Environment

Where Do Spectacled Bears Live?

Spectacled bear is the only extant bear species native to South America.

The spectacled bear, also known as the Andean bear, is the smallest of the bear species and the last of the short-faced bears. Its closest relative is the now extinct Florida spectacled bear. The Andean bear is the only living species of bear native to South America. The IUCN classifies it as vulnerable due to the loss of its natural habitat.

Distribution And Habitat

The spectacled bear is restricted to western and northern South America, but a small population occasionally spills over into Panama. Their natural range extends across western Venezuela, Ecuador, Columbia, Peru, northwestern Argentina, and western Bolivia. The species can be found inhabiting the entire Andes Mountains. Before the population became fragmented in the last 500 years, the species was known for being adaptive as it is found in diverse habitats and altitudes including dry forests, scrublands, scrub deserts, and montane grasslands. A single Andean bear population on the border of Ecuador and Peru inhabited an extensive range similar to what is occupied by the entire population of brown bears. The most conducive environment for the spectacled bears is thick and humid montane forests between 1,600 and 3,300 ft above sea level because the wet and dense forests provide more and diverse food to support the population. Occasionally, they may be found below 820 feet and can even travel above the mountain snowline in search of food and to avoid a territorial conflict. The bear migrates between forests in search of fruits and soft plants. There is no conclusive data for the entire population of spectacled bears, but a recent survey of the Northern Andes excluding northern Argentina, Bolivia, and Peru put the figure at between 6,000 and 10,000 individuals.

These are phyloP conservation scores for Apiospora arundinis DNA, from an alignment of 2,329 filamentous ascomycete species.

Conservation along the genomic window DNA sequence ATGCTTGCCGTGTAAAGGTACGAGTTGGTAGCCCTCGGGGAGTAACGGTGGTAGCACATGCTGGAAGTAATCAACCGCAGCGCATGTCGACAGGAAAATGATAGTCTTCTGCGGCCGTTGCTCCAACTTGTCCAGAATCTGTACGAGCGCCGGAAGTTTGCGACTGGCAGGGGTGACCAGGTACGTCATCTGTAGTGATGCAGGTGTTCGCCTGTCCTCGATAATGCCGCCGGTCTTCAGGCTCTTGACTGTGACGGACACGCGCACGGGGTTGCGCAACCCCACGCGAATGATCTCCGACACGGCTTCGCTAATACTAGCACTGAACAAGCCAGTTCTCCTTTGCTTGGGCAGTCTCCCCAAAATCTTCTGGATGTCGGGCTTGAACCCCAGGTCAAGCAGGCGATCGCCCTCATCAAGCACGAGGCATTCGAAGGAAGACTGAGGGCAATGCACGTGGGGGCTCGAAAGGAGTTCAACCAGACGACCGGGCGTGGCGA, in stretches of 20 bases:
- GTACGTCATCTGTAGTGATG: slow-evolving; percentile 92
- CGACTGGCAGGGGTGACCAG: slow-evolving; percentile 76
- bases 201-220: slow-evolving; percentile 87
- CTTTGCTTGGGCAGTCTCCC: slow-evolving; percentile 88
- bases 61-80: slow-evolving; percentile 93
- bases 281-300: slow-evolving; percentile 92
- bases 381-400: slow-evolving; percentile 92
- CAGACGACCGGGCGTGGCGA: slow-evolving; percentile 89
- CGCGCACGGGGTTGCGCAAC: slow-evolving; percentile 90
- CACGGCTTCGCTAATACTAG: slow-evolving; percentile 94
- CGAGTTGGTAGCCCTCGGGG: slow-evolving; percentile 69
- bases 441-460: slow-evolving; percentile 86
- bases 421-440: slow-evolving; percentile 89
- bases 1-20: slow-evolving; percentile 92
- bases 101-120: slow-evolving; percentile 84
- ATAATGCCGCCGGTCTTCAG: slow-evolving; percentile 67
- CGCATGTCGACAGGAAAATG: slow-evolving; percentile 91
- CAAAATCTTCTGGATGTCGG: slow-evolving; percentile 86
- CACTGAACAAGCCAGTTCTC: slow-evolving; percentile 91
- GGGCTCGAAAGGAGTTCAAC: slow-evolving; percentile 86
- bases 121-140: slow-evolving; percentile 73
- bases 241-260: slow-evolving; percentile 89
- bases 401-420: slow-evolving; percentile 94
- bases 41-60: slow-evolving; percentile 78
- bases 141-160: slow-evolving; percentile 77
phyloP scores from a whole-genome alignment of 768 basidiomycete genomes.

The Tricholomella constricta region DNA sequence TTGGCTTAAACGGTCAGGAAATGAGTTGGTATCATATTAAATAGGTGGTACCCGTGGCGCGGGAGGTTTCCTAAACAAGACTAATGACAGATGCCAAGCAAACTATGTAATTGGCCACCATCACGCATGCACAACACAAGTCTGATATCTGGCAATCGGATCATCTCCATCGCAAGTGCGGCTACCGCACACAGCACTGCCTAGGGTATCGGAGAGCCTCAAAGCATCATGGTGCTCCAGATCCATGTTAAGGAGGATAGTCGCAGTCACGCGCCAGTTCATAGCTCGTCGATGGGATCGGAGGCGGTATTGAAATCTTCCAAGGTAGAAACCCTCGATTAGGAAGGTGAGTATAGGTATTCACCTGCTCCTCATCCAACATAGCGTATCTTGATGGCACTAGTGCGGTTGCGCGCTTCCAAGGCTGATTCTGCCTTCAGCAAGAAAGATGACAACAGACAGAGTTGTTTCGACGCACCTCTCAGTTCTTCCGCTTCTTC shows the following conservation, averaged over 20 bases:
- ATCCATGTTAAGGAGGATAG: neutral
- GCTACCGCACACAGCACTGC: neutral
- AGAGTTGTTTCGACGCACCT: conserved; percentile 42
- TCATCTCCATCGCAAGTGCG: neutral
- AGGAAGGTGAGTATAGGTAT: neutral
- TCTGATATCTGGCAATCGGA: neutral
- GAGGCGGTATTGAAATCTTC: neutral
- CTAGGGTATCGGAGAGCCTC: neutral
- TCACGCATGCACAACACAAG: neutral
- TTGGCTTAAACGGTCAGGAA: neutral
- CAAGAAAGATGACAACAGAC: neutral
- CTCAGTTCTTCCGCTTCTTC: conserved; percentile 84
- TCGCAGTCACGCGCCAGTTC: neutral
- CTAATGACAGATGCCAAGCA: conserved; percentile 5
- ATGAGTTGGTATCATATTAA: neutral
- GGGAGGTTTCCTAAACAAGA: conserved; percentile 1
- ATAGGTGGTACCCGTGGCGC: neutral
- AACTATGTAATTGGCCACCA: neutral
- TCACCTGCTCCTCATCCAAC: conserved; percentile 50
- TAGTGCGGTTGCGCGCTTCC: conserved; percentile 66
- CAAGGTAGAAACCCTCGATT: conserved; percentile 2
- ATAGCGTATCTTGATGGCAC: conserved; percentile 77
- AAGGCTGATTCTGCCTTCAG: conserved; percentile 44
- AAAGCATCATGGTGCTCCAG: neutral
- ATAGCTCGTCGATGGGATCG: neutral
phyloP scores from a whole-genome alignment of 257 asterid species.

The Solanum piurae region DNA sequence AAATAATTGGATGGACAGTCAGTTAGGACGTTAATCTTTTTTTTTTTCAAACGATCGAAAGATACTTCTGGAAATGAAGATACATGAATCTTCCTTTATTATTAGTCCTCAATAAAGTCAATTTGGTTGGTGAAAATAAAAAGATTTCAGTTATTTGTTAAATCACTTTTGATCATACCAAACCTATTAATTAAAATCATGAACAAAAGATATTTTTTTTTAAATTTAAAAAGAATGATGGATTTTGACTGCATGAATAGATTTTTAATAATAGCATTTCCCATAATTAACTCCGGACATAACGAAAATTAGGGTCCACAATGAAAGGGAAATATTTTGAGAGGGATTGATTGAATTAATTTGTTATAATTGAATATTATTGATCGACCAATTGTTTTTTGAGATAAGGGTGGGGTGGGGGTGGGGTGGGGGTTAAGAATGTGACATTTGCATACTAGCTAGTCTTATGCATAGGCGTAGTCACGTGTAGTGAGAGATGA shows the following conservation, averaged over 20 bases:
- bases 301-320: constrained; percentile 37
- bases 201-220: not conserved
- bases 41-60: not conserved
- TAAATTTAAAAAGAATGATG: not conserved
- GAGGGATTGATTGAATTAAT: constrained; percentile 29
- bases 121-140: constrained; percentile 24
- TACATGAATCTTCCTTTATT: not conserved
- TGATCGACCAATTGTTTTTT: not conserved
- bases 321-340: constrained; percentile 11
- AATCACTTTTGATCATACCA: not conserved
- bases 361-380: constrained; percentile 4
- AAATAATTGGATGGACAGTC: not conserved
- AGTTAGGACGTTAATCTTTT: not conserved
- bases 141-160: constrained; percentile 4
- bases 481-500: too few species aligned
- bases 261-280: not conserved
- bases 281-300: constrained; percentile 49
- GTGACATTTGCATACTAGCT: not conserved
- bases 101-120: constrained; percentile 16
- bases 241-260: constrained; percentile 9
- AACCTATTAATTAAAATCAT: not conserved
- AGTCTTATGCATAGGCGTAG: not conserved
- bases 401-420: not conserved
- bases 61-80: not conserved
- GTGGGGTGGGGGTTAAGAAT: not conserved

Threats To Spectacled Bears

The main threat to the Andean bears throughout South America is degradation, loss of habitat, and hunting. Construction of infrastructural facilities such as rail and roads, deforestation, and the conversion of forest lands into grazing areas are responsible for habitat degradation, fragmentation, and loss. Unfortunately, protected reserves are not big enough to support large populations of these bears. Current land-use trends include logging and burning of forests to create farmlands alongside infrastructural development. This has resulted in a fragmented habitat of the bear to at least 100 patches between northern Peru and Venezuela.

The locals hunt the bear for varying reasons including fear, protection against attacks to crops and livestock, and culture. As a consequence, about 200 bears are killed annually. The bears are also hunted for body parts including the head, paws, and internal organs which are valued in traditional medicine and can fetch high prices. The market price of the bear’s gallbladder is estimated at US$150, which is more than three times the average monthly wage in Bolivia. Social conflict and poverty in these countries intensify the destruction of habitat since most people resort to farming coca and other illegal plants as a means of earning a living.

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